Tag Archives: Facebook

Social Media Was Meant For Times Like These

Right now, it is 45 minutes before a Tsunami wave is set to hit the Hawaiian Islands. It’s been several hours since the earthquake in Chile, in which it is estimated that 500,000 people have been displaced from their homes. And I’m on Twitter and Facebook and listening to live streamed video on my laptop at my kitchen table in Colorado. The TV in the living room is tuned to CNN but I am more in tune with these stories because I’m monitoring my Social Media sites. In fact, I am in tune with the eye witnesses of the Chile earthquake, and have read a blog post by someone who experienced the earthquake and wrote about it right afterwards, thanks to a Twitter friend, @efrainortizjr, who posted it in his blog and tweeted it.

I’ve been re-tweeting tweets from @Mashable; @CNNbrk; @HawaiiRedCross; @epiccolorado and joined a group in Facebook called Supporting Chile Earthquake / Tsunami Victims and Families where residents of Chile and Hawaiian Islands are posting about what they are seeing going on in their parts of the world.  I’ve let my followers in Twitter and friends in Facebook know about all of these resources so they, too, can stay informed.

@epiccolorado’s Twitter bio says: EPIC is a research effort at CU and UCI to support the information needs by members of the public during times of mass emergency. EPIC was asking, today in Twitter, for Spanish Tweeters to help them:

I re-tweeted their tweet to my followers and sure enough, a friend I had met in D.C. last November at the LATISM Social Media conference, happened to see my tweet:

@eRomanMe ended up helping @epiccolorado. Here are some of the tweets between them at search.twitter.com (click on “Show conversation”.)

I can hear my TV, from my living room, and CNN just lost its feed in Hawaii but my live stream on my laptop via Mashable.com (who is streaming it from UStream) is still going. My live stream from Chile (via UStream) is still sending images of the aftershocks as they are happening. My Twitter stream of PEOPLE, of course, is still keeping me informed, too, via different hashtags (#chile; #tsunami, etc).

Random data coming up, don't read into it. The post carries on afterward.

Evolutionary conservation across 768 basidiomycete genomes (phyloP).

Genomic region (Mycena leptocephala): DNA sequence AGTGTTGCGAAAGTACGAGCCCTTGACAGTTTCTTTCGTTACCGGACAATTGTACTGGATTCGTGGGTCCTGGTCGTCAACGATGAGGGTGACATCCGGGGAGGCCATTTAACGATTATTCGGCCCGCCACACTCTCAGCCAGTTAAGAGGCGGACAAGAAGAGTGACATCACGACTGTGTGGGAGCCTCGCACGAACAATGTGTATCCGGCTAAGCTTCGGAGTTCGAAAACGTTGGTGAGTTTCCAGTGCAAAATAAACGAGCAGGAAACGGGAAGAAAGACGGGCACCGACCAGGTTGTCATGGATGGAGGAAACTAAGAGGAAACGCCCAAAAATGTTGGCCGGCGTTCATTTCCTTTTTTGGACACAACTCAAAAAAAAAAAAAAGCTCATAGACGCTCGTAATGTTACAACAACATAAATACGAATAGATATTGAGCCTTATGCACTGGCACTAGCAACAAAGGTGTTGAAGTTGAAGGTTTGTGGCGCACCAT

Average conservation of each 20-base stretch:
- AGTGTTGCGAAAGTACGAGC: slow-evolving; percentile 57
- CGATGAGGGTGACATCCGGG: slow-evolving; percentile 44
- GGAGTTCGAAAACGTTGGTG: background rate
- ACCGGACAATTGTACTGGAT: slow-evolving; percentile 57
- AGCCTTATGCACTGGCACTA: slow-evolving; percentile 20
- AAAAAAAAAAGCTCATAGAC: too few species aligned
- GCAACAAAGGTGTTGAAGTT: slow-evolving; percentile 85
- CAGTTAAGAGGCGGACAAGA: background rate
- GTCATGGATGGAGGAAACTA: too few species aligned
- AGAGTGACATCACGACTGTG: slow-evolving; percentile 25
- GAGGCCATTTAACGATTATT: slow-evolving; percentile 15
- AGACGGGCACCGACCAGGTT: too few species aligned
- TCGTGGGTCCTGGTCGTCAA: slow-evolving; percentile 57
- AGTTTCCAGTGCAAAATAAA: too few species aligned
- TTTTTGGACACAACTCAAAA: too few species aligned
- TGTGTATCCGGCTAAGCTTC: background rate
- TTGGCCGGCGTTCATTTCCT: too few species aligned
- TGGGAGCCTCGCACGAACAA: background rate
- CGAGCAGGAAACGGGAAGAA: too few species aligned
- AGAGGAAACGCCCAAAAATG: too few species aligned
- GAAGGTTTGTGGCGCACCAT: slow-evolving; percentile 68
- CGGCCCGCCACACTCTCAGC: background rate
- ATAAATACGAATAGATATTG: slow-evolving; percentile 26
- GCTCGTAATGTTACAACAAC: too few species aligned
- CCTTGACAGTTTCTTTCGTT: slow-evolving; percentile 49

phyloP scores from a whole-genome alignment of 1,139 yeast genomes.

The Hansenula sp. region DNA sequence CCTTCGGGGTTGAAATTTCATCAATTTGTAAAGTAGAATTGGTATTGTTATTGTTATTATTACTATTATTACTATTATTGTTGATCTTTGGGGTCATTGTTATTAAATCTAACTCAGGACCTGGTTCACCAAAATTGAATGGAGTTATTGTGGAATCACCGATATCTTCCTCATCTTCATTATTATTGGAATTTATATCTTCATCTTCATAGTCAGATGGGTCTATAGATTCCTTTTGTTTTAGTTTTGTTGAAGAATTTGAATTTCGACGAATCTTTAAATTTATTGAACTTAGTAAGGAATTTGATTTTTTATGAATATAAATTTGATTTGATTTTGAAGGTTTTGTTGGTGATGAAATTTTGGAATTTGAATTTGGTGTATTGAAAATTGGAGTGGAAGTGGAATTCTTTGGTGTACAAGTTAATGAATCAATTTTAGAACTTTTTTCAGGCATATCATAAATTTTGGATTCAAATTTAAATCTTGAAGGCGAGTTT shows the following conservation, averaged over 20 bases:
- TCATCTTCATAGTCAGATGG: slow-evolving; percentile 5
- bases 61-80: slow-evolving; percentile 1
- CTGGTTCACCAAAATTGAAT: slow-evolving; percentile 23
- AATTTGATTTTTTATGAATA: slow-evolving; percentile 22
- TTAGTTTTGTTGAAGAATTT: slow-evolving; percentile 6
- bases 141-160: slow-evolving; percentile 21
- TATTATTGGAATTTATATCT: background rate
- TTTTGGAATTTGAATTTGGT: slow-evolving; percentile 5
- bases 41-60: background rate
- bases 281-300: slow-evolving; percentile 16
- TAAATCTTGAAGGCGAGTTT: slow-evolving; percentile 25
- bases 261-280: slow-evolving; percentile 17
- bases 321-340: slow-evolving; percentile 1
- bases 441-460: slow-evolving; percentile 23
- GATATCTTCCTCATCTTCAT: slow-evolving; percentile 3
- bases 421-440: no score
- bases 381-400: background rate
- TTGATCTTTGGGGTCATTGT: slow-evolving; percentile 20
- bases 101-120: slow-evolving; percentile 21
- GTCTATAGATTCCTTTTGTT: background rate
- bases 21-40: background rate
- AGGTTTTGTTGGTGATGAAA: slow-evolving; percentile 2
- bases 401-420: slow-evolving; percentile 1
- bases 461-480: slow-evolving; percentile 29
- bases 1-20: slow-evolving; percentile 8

Though I’m praying for everyone, I think my Hawaiian friends will be safe because they have had plenty of warning and there is a full moon which means a low tide. Hopefully, the Tsunami will not be as bad as it could have been. The people of Chile are in need of help right now, just like the people of Haiti last month. During the writing of this, I learned, from @Mashable, that Google launched a Chile Person finder app. You can enter the name of a person you’re looking for OR you can post information you have about a particular person.

Social Media was meant for times like these. Sure, there are people tweeting about what they ate for breakfast today while other people in the world don’t know where they’re going to sleep tonight, let alone when they will get to eat again. But Social Media is like that: it’s made up of the thoughts, hopes, and dreams of millions and millions of people going about their daily lives. Some of us are shopping. Some of us are surviving. And some of us are praying.


Filed under Lori Gama, Social Networking

Tweeting Builds Your Business-Take Time To Tweet

As I meet people in my face-to-face networking, I always hear this comment from business owners who haven’t entered into Social Networking yet: “I don’t have time to tweet! I’m busy enough dealing with e-mail and running my business.”

This blog post is for YOU–the business owner/entrepreneur/corporation president who thinks Social Networking is a waste of time or you think you don’t have time to tweet.

I’ve probably met you in person and urged you to come here and read this or I’ve sent you this link in an email. Thank you for taking time to read this because I hope you’ll see how you’ve been missing out out on the fastest way to build your business: by properly using Twitter to build your Social Network: a community of friends and fans, who, in turn, help you build your business.

Tweeting builds your business, so, take time to tweet and you’ll reach your goals more quickly and invest less time and money doing it. After you read this and see how much time you’re already investing in face-to-face networking, please read my other blog posts for tips on how to get started in Twitter. Here’s a popular blog post that thousands of people have read: Top 10 Most Powerful Twitter Tips for Brand New Beginners.

I’m not advocating that you give up face-to-face networking and meeting people in person. No, no, no. In fact, as you build relationships online, there will come a time when you should phone people you’ve tweeted with and meet them in person (safely)—that’s when the magic can really happen because you’ve gotten to know each other online. It’s almost like meeting old friends.